I'm sure this will be controversial but I'd rather not classify such 'soft sciences' as science at all. I've seen several complete reversals in soft sciences in my life and think that this actually contributes to the general public's mis-understanding and mis-trust of science as a whole. e.g. "Those scientists can't even figure out what I'm supposed to eat so why would I believe this quantum physics non-sense!"

I agree with the dislike for these types of reversals, and I also agree that fields prone to these types of 'discoveries' might be better classified as something else. Although I think the reality is that (at least with dietary 'science') the reason we get these jumps to conclusions is that these fields affect peoples lives a lot more directly. This results in people wanting information on these fields sooner, the public can wait 20 years while we look for all the particles in the standard model, but they wanna know now if they're eating stuff that will kill them. Not to mention it's probably quite difficult to avoid with just about any public journal or magazine willing to profit off proudly trumpeting results that could drastically help their audience.

I think the problem is more to with science journalism than the scientists themselves. I've seen so many headlines that read something like "Is X affecting Y?!" but then the story is something like "scientists published an article saying that there may be a link between X and Y."

But they were 180-degrees wrong on trans fats. They were touted as a healthy replacement for saturated fat.

A fundamental tennent of all heath care/policy is "first, do no harm." If you change or do nothing, people are no worse off than they were to begin with. If you want to change something, you better be damn sure you aren't making matters worse.

Chicken and egg. Hard to tell if widespread use of X is not harmful in anyway until widespread use of X has been studied.

Should we be looking forward to the arsenic diet, then?

> is not harmful in anyway

Better off just eating as naturally as possible, rather than listening to some group that's pushing something that's not.

There are so many competing definitions of "eating naturally" that your sentence is more or less completely meaningless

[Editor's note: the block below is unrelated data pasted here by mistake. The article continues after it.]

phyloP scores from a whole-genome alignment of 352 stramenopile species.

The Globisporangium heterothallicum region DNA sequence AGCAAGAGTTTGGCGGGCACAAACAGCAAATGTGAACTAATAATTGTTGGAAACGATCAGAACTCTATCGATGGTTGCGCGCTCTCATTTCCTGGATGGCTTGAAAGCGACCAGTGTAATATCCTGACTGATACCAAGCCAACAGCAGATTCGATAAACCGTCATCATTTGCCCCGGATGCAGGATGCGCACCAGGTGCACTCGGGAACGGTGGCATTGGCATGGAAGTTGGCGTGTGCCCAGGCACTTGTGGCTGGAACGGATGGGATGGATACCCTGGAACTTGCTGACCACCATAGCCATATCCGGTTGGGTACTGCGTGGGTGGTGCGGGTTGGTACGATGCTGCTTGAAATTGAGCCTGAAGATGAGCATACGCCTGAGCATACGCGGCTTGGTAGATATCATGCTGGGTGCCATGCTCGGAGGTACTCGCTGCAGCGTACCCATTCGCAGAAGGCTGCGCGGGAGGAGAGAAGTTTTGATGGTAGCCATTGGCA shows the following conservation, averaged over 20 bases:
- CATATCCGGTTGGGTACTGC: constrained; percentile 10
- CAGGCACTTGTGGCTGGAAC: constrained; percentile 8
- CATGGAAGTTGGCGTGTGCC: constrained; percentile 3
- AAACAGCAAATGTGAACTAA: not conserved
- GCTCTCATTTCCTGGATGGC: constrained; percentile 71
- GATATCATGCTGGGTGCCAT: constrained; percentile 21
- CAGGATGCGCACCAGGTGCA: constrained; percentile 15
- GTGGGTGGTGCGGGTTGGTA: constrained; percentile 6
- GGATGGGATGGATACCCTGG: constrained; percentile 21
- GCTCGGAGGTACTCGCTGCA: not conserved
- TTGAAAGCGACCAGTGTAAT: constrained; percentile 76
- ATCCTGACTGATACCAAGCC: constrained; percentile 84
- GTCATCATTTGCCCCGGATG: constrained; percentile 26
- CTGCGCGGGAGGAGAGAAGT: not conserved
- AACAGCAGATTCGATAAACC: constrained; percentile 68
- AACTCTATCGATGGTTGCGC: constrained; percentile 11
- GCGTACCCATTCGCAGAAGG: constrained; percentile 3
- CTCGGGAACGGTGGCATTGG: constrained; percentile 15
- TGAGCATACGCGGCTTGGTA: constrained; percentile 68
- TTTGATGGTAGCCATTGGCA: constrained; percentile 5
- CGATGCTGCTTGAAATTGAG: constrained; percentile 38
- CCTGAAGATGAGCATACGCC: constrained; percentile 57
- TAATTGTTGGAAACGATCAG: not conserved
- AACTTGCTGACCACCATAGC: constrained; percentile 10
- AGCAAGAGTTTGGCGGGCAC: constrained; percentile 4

It's a relative term. First step is to eat food that's had as little processing as you can afford (which is the opposite of trans fats).

Ideally: if it's meat then non-intensive because that means less chemicals injected into the animals; if fruit and vegetables then try to source from farms that put an emphasis on re-mineralising their soils - they are less likely to rely on chemicals combined with genetically engineered varieties.

Essentially, buy food that makes the food industry as little profit as possible. The sort of food that would never be advertised on TV. The sort of food that costs a lot to produce, doesn't last long and lacks fancy packaging.

>they are less likely to rely on chemicals combined with genetically engineered varieties.

I don't know how you could possibly resolve these issues - all our food is genetically engineered, and all of it contains chemicals.

lots of asian countries are doing it right then.

Partially hydrogenated oils do not exist in nature. If anyone finds that assertion confounding it'd be interesting to hear why.

There's some subjectivity as far as "processing" goes. Olive oil is processed mechanically, canola oil is processed chemically, so that's a pretty wide gap that people might fight over. But partial hydrogenation? Seriously?

    Partially hydrogenated oils do not exist in nature
"Partially hydrogenated" describes what we did to the oil, so of course you won't get that without human involvement. Partially saturated oils, however, even ones with trans bonds, do exist in nature. For example, raw canola oil is around 0.5% trans fat.

That aside, I'm still not sure your classification for "processed" or "natural" makes sense. The key step in partial hydrogenation is mixing hydrogen with the oil, [1] while a step in canola refining is mixing hexane with the oil. [2] How does your naturalness heuristic tell us one is ok and one not?

[1] Which makes it surprising that this would create trans double bonds, since the effect is to reduce the number of double bonds. The problem is that with all that hydrogen available some bonds flip from cis to trans.

[2] As you alluded to by saying "processed chemically".

I did not offer a classification, which sounds like a very boring thing to do. Indeed, I meant to cast doubt on hard and fast classifications with the olive oil versus canola oil example!

I just don't think any classification could categorize partially hydrogenated oils as "natural" without rendering the term entirely meaningless. Because of what we do to make them, because of their effect on the body, or because of how they differ chemically from more "natural" stuff: take your pick. The point being, eating "naturally" might be a slippery concept but a lot of what we're talking about here can be safely excluded by anyone shooting for that "natural" goal.

Food threads on HN are dumb enough that I'm going to leave it at that. The parent comment has already been downvoted multiple times for some reason...